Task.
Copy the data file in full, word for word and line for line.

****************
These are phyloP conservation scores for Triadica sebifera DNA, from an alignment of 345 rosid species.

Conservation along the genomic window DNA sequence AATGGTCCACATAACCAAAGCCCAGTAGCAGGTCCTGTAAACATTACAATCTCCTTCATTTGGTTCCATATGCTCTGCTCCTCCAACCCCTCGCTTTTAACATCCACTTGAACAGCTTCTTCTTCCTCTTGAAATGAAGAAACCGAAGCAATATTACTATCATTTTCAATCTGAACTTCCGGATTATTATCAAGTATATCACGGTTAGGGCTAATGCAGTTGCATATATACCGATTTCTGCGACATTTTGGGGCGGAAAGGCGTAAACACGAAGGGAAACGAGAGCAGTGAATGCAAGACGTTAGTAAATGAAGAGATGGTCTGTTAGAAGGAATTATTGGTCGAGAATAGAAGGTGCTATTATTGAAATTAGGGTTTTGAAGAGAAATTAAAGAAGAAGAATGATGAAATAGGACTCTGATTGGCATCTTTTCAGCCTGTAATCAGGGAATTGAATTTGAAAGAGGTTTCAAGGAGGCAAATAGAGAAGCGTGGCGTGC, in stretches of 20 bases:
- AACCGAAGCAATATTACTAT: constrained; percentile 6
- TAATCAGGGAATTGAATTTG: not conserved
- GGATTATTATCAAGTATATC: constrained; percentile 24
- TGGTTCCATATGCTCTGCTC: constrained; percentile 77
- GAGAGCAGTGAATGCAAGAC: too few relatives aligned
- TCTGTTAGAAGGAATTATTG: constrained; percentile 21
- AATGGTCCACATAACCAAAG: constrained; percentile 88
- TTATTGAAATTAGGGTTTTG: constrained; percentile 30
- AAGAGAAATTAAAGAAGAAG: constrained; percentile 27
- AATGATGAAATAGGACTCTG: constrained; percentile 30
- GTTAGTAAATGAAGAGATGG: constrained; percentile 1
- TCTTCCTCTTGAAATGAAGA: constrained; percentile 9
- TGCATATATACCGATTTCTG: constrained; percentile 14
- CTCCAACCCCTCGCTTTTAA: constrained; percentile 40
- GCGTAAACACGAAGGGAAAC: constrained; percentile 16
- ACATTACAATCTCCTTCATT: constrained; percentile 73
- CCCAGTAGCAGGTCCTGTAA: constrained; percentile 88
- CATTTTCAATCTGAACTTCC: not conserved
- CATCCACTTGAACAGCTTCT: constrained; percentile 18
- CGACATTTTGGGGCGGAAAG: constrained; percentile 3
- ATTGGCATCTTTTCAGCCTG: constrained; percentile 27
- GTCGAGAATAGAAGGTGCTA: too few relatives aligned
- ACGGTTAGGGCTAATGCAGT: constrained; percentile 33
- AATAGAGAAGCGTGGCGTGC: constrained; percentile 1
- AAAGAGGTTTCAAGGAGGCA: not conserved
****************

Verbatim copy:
These are phyloP conservation scores for Triadica sebifera DNA, from an alignment of 345 rosid species.

Conservation along the genomic window DNA sequence AATGGTCCACATAACCAAAGCCCAGTAGCAGGTCCTGTAAACATTACAATCTCCTTCATTTGGTTCCATATGCTCTGCTCCTCCAACCCCTCGCTTTTAACATCCACTTGAACAGCTTCTTCTTCCTCTTGAAATGAAGAAACCGAAGCAATATTACTATCATTTTCAATCTGAACTTCCGGATTATTATCAAGTATATCACGGTTAGGGCTAATGCAGTTGCATATATACCGATTTCTGCGACATTTTGGGGCGGAAAGGCGTAAACACGAAGGGAAACGAGAGCAGTGAATGCAAGACGTTAGTAAATGAAGAGATGGTCTGTTAGAAGGAATTATTGGTCGAGAATAGAAGGTGCTATTATTGAAATTAGGGTTTTGAAGAGAAATTAAAGAAGAAGAATGATGAAATAGGACTCTGATTGGCATCTTTTCAGCCTGTAATCAGGGAATTGAATTTGAAAGAGGTTTCAAGGAGGCAAATAGAGAAGCGTGGCGTGC, in stretches of 20 bases:
- AACCGAAGCAATATTACTAT: constrained; percentile 6
- TAATCAGGGAATTGAATTTG: not conserved
- GGATTATTATCAAGTATATC: constrained; percentile 24
- TGGTTCCATATGCTCTGCTC: constrained; percentile 77
- GAGAGCAGTGAATGCAAGAC: too few relatives aligned
- TCTGTTAGAAGGAATTATTG: constrained; percentile 21
- AATGGTCCACATAACCAAAG: constrained; percentile 88
- TTATTGAAATTAGGGTTTTG: constrained; percentile 30
- AAGAGAAATTAAAGAAGAAG: constrained; percentile 27
- AATGATGAAATAGGACTCTG: constrained; percentile 30
- GTTAGTAAATGAAGAGATGG: constrained; percentile 1
- TCTTCCTCTTGAAATGAAGA: constrained; percentile 9
- TGCATATATACCGATTTCTG: constrained; percentile 14
- CTCCAACCCCTCGCTTTTAA: constrained; percentile 40
- GCGTAAACACGAAGGGAAAC: constrained; percentile 16
- ACATTACAATCTCCTTCATT: constrained; percentile 73
- CCCAGTAGCAGGTCCTGTAA: constrained; percentile 88
- CATTTTCAATCTGAACTTCC: not conserved
- CATCCACTTGAACAGCTTCT: constrained; percentile 18
- CGACATTTTGGGGCGGAAAG: constrained; percentile 3
- ATTGGCATCTTTTCAGCCTG: constrained; percentile 27
- GTCGAGAATAGAAGGTGCTA: too few relatives aligned
- ACGGTTAGGGCTAATGCAGT: constrained; percentile 33
- AATAGAGAAGCGTGGCGTGC: constrained; percentile 1
- AAAGAGGTTTCAAGGAGGCA: not conserved